Page:A treasury of war poetry, British and American poems of the world war, 1914-1919.djvu/47

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47
ENGLAND


From Crecy field to Neuve Chapelle he's there with hand and sword,
And he sailed with Drake from Devon to the glory of the Lord.
His arm is strong to smite the wrong and break the tyrant's pride,
He was there when Nelson triumphed, he was there when Gordon died;
He sees his red-cross ensign float on all the winds that blow,
But ah! his heart's in England—
 In England, April England—
Oh, his heart it turns to England where the golden willows grow.


Saint George he was a fighting man, he's here and fighting still
While any wrong is yet to right or Dragon yet to kill,
And faith! he's finding work this day to suit his war-worn sword,
For he's strafing Huns in Flanders to the glory of the Lord.
Saint George he is a fighting man, but when the fighting's past,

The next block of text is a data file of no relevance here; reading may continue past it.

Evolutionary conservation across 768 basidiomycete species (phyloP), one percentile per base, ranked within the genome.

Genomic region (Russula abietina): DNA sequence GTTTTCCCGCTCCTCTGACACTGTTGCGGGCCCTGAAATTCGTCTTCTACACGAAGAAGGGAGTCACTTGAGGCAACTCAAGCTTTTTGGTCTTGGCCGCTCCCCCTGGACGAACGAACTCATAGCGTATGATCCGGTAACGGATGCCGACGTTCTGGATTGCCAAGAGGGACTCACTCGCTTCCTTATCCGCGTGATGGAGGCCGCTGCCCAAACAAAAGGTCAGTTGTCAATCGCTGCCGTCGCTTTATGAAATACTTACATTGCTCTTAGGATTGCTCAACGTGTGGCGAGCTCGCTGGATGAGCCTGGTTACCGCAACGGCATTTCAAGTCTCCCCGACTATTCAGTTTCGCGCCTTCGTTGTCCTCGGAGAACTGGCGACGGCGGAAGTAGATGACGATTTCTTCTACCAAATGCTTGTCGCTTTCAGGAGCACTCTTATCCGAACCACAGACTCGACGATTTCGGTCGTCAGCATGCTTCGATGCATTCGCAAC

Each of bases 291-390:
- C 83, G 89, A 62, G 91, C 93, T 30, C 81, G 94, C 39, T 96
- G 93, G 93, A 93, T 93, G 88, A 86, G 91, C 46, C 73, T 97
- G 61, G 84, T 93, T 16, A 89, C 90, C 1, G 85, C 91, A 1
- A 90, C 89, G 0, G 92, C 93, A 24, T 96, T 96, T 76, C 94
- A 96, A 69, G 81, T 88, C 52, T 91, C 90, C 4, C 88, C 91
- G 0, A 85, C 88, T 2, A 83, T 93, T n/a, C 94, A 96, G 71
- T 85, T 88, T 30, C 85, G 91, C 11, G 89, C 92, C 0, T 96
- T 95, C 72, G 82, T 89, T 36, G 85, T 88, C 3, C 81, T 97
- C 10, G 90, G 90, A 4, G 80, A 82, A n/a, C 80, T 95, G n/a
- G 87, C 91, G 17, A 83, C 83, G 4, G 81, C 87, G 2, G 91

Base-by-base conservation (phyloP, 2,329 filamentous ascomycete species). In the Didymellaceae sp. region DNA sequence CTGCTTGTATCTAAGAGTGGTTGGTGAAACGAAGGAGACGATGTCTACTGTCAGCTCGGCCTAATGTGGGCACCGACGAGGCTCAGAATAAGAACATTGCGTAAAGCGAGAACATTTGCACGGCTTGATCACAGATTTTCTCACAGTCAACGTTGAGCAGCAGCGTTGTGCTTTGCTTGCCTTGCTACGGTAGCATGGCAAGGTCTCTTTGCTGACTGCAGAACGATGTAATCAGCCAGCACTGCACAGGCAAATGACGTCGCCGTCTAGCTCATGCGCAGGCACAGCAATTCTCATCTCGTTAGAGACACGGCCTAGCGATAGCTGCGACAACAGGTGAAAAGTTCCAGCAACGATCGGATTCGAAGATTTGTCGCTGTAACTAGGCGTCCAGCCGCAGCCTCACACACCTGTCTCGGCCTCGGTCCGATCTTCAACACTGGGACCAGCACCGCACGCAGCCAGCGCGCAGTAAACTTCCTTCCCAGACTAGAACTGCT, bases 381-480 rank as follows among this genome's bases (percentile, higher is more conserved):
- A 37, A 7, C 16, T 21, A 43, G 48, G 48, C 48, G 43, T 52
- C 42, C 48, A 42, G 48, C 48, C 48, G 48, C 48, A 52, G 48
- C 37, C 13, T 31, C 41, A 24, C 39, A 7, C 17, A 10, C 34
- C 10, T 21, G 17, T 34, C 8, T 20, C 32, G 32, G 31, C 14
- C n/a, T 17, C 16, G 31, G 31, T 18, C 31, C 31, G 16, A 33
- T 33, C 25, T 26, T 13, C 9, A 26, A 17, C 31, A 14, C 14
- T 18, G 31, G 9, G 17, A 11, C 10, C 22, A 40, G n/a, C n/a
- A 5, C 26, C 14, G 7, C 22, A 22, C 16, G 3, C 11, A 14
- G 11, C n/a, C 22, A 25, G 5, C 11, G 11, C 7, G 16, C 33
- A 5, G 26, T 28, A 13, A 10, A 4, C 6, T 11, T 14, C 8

And dead among the trampled fields the fiercest and the last
Of all the Dragons earth has known, beneath his feet lies low,
Oh, his heart will turn to England—
 To England, April England—
He'll come home to rest in England where the golden willows blow!


LINES WRITTEN IN SURREY, 1917

A SUDDEN swirl of song in the bright sky—
 The little lark adoring his lord the sun;
 Across the corn the lazy ripples run;
Under the eaves, conferring drowsily,
Doves droop or amble; the agile waterfly
 Wrinkles the pool; and flowers, gay and dun,
 Rose, bluebell, rhododendron, one by one,
The buccaneering bees prove busily.